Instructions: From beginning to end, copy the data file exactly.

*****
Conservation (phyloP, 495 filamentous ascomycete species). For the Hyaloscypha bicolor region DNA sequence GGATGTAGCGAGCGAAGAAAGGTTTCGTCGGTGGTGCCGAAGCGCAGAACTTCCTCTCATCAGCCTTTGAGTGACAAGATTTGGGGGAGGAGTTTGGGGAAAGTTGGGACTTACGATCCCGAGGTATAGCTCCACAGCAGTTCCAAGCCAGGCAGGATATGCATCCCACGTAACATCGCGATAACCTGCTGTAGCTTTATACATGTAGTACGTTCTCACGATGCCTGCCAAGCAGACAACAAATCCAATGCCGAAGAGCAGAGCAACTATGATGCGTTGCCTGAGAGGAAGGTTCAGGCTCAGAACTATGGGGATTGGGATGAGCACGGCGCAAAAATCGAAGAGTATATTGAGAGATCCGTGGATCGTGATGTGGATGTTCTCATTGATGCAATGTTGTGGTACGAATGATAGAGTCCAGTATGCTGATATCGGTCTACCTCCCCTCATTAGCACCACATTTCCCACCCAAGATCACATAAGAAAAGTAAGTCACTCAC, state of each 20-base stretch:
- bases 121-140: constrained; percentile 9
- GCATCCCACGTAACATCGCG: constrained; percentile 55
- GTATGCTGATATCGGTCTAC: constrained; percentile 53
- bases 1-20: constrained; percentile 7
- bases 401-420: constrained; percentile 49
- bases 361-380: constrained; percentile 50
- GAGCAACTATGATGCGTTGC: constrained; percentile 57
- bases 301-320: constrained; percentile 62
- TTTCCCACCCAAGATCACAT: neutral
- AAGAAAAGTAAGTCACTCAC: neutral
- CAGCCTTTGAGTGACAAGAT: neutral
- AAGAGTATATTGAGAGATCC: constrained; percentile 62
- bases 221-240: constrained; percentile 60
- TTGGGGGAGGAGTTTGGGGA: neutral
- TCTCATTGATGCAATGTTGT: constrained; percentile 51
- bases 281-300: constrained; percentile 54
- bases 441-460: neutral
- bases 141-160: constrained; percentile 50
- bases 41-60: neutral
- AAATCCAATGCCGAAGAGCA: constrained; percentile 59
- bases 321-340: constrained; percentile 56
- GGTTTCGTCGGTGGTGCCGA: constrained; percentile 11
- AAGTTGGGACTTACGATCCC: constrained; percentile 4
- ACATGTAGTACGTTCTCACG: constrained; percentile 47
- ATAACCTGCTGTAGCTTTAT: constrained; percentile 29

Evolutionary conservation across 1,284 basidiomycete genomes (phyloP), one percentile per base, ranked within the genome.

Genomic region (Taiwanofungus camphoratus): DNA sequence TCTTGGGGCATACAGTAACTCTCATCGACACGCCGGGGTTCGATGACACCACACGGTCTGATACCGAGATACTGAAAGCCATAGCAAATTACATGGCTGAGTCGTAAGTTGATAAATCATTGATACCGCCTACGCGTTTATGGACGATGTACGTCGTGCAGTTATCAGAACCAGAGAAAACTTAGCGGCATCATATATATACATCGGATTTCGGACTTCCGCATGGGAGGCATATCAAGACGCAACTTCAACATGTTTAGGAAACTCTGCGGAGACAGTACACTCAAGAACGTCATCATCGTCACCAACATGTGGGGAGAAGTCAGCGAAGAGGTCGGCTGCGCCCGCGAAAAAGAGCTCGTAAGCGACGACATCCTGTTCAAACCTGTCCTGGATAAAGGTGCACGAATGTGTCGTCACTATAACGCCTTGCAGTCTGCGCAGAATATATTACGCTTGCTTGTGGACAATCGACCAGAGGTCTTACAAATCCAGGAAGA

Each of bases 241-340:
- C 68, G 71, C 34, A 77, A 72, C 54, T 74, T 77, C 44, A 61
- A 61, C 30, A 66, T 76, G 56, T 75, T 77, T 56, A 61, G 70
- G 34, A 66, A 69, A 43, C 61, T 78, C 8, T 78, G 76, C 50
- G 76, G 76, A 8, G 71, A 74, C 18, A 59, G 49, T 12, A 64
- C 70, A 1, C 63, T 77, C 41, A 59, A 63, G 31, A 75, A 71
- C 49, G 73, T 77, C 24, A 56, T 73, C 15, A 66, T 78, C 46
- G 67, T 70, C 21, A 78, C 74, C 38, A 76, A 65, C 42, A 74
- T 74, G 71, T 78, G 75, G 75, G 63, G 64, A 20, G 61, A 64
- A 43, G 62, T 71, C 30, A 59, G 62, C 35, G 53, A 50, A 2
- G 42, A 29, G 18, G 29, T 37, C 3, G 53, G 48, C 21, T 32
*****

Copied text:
Conservation (phyloP, 495 filamentous ascomycete species). For the Hyaloscypha bicolor region DNA sequence GGATGTAGCGAGCGAAGAAAGGTTTCGTCGGTGGTGCCGAAGCGCAGAACTTCCTCTCATCAGCCTTTGAGTGACAAGATTTGGGGGAGGAGTTTGGGGAAAGTTGGGACTTACGATCCCGAGGTATAGCTCCACAGCAGTTCCAAGCCAGGCAGGATATGCATCCCACGTAACATCGCGATAACCTGCTGTAGCTTTATACATGTAGTACGTTCTCACGATGCCTGCCAAGCAGACAACAAATCCAATGCCGAAGAGCAGAGCAACTATGATGCGTTGCCTGAGAGGAAGGTTCAGGCTCAGAACTATGGGGATTGGGATGAGCACGGCGCAAAAATCGAAGAGTATATTGAGAGATCCGTGGATCGTGATGTGGATGTTCTCATTGATGCAATGTTGTGGTACGAATGATAGAGTCCAGTATGCTGATATCGGTCTACCTCCCCTCATTAGCACCACATTTCCCACCCAAGATCACATAAGAAAAGTAAGTCACTCAC, state of each 20-base stretch:
- bases 121-140: constrained; percentile 9
- GCATCCCACGTAACATCGCG: constrained; percentile 55
- GTATGCTGATATCGGTCTAC: constrained; percentile 53
- bases 1-20: constrained; percentile 7
- bases 401-420: constrained; percentile 49
- bases 361-380: constrained; percentile 50
- GAGCAACTATGATGCGTTGC: constrained; percentile 57
- bases 301-320: constrained; percentile 62
- TTTCCCACCCAAGATCACAT: neutral
- AAGAAAAGTAAGTCACTCAC: neutral
- CAGCCTTTGAGTGACAAGAT: neutral
- AAGAGTATATTGAGAGATCC: constrained; percentile 62
- bases 221-240: constrained; percentile 60
- TTGGGGGAGGAGTTTGGGGA: neutral
- TCTCATTGATGCAATGTTGT: constrained; percentile 51
- bases 281-300: constrained; percentile 54
- bases 441-460: neutral
- bases 141-160: constrained; percentile 50
- bases 41-60: neutral
- AAATCCAATGCCGAAGAGCA: constrained; percentile 59
- bases 321-340: constrained; percentile 56
- GGTTTCGTCGGTGGTGCCGA: constrained; percentile 11
- AAGTTGGGACTTACGATCCC: constrained; percentile 4
- ACATGTAGTACGTTCTCACG: constrained; percentile 47
- ATAACCTGCTGTAGCTTTAT: constrained; percentile 29

Evolutionary conservation across 1,284 basidiomycete genomes (phyloP), one percentile per base, ranked within the genome.

Genomic region (Taiwanofungus camphoratus): DNA sequence TCTTGGGGCATACAGTAACTCTCATCGACACGCCGGGGTTCGATGACACCACACGGTCTGATACCGAGATACTGAAAGCCATAGCAAATTACATGGCTGAGTCGTAAGTTGATAAATCATTGATACCGCCTACGCGTTTATGGACGATGTACGTCGTGCAGTTATCAGAACCAGAGAAAACTTAGCGGCATCATATATATACATCGGATTTCGGACTTCCGCATGGGAGGCATATCAAGACGCAACTTCAACATGTTTAGGAAACTCTGCGGAGACAGTACACTCAAGAACGTCATCATCGTCACCAACATGTGGGGAGAAGTCAGCGAAGAGGTCGGCTGCGCCCGCGAAAAAGAGCTCGTAAGCGACGACATCCTGTTCAAACCTGTCCTGGATAAAGGTGCACGAATGTGTCGTCACTATAACGCCTTGCAGTCTGCGCAGAATATATTACGCTTGCTTGTGGACAATCGACCAGAGGTCTTACAAATCCAGGAAGA

Each of bases 241-340:
- C 68, G 71, C 34, A 77, A 72, C 54, T 74, T 77, C 44, A 61
- A 61, C 30, A 66, T 76, G 56, T 75, T 77, T 56, A 61, G 70
- G 34, A 66, A 69, A 43, C 61, T 78, C 8, T 78, G 76, C 50
- G 76, G 76, A 8, G 71, A 74, C 18, A 59, G 49, T 12, A 64
- C 70, A 1, C 63, T 77, C 41, A 59, A 63, G 31, A 75, A 71
- C 49, G 73, T 77, C 24, A 56, T 73, C 15, A 66, T 78, C 46
- G 67, T 70, C 21, A 78, C 74, C 38, A 76, A 65, C 42, A 74
- T 74, G 71, T 78, G 75, G 75, G 63, G 64, A 20, G 61, A 64
- A 43, G 62, T 71, C 30, A 59, G 62, C 35, G 53, A 50, A 2
- G 42, A 29, G 18, G 29, T 37, C 3, G 53, G 48, C 21, T 32